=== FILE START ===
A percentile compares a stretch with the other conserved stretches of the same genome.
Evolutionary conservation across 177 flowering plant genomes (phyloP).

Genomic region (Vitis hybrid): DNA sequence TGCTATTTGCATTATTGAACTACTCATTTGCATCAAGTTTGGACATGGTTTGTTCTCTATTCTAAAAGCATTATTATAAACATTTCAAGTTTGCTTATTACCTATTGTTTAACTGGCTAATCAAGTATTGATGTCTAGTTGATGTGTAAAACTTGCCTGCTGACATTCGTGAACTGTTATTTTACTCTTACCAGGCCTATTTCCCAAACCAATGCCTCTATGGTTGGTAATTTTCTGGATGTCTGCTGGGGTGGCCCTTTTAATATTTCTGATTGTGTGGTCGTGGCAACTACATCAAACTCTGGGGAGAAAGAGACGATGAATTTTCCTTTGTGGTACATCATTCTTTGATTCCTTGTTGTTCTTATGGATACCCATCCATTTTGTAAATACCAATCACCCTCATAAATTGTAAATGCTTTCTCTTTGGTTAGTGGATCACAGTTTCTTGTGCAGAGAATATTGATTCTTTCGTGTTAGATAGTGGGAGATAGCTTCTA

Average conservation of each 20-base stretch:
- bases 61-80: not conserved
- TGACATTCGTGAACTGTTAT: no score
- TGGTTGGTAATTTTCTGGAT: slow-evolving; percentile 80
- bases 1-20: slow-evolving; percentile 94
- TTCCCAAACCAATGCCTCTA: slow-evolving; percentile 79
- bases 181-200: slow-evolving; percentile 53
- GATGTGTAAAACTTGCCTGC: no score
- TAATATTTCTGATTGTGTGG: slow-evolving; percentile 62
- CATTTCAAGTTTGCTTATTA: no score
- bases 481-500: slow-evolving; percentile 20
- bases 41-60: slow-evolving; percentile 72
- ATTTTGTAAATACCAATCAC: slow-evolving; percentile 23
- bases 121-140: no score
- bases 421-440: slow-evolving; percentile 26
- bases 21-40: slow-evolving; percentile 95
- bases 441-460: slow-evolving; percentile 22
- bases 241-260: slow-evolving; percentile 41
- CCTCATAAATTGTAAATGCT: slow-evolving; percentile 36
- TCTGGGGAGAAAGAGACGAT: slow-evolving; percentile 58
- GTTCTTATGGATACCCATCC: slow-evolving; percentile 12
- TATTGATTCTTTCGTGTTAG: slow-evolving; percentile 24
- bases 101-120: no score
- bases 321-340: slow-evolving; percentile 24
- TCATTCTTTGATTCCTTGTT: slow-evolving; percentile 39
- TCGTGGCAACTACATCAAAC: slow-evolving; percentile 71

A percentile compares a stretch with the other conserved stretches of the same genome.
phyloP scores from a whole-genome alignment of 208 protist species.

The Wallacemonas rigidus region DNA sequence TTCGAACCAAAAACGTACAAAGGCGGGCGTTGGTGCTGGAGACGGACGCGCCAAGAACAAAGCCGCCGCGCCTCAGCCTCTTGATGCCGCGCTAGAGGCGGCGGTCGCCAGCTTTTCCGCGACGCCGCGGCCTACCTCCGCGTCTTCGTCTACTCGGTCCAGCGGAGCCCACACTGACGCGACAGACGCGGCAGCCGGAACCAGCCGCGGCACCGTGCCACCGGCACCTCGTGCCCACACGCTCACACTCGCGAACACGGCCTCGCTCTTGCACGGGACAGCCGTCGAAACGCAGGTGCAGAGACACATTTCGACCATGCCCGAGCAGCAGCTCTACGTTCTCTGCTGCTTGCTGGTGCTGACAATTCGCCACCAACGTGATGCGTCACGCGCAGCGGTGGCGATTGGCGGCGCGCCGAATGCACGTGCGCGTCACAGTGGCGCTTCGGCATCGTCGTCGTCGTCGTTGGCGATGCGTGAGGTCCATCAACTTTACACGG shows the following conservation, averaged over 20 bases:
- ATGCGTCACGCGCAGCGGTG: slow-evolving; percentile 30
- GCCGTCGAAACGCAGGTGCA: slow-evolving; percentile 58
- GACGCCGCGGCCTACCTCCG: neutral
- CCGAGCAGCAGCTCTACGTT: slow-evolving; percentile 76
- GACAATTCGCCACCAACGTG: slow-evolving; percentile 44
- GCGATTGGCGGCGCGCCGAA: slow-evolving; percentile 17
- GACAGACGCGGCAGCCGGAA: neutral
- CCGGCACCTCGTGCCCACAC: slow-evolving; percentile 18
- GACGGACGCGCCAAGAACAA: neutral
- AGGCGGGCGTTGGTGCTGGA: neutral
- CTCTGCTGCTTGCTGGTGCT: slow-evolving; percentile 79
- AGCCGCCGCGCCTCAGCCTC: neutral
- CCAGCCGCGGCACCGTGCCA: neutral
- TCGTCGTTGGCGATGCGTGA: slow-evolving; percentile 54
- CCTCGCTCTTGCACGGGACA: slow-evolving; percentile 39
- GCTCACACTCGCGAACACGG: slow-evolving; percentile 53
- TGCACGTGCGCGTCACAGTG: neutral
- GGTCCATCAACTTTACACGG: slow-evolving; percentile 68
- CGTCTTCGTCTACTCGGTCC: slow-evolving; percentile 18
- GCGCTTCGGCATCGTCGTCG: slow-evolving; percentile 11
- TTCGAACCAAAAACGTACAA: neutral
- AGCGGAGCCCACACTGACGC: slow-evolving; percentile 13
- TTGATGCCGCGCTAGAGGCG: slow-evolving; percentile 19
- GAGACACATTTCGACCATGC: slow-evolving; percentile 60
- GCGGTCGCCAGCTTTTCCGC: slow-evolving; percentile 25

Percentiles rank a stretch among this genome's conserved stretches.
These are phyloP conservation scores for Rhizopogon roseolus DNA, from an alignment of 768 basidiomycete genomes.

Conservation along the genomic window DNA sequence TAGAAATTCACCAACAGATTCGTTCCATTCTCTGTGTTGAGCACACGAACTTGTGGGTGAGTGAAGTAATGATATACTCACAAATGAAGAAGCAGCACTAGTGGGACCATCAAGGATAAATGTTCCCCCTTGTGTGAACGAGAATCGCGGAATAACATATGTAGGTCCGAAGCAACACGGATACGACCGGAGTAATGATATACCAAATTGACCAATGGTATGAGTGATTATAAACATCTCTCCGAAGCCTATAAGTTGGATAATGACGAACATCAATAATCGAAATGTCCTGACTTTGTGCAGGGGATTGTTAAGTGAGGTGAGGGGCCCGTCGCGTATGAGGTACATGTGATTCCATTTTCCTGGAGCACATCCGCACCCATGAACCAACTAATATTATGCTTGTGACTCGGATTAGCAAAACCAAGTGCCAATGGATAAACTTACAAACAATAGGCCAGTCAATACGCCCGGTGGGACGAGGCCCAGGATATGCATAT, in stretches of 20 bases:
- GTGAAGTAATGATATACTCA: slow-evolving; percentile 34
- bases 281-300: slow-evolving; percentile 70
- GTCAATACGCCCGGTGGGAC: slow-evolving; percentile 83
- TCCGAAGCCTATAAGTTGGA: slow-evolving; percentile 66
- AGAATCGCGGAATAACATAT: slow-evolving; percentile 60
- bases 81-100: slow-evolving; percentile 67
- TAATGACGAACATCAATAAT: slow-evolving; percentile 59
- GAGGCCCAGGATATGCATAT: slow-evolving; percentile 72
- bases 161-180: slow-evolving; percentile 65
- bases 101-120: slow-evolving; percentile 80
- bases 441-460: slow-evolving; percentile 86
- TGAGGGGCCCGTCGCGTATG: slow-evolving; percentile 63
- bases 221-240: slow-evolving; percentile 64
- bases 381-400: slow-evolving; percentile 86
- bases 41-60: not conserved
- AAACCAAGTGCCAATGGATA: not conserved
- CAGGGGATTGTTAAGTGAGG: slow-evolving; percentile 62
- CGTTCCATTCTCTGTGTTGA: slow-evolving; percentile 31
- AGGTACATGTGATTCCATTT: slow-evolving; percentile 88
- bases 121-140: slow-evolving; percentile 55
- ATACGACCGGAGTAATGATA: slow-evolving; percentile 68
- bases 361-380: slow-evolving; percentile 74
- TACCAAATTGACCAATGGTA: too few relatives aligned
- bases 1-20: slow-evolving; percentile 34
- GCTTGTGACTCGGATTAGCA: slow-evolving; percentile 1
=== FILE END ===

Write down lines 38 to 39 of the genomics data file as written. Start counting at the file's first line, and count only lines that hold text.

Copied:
- GCGATTGGCGGCGCGCCGAA: slow-evolving; percentile 17
- GACAGACGCGGCAGCCGGAA: neutral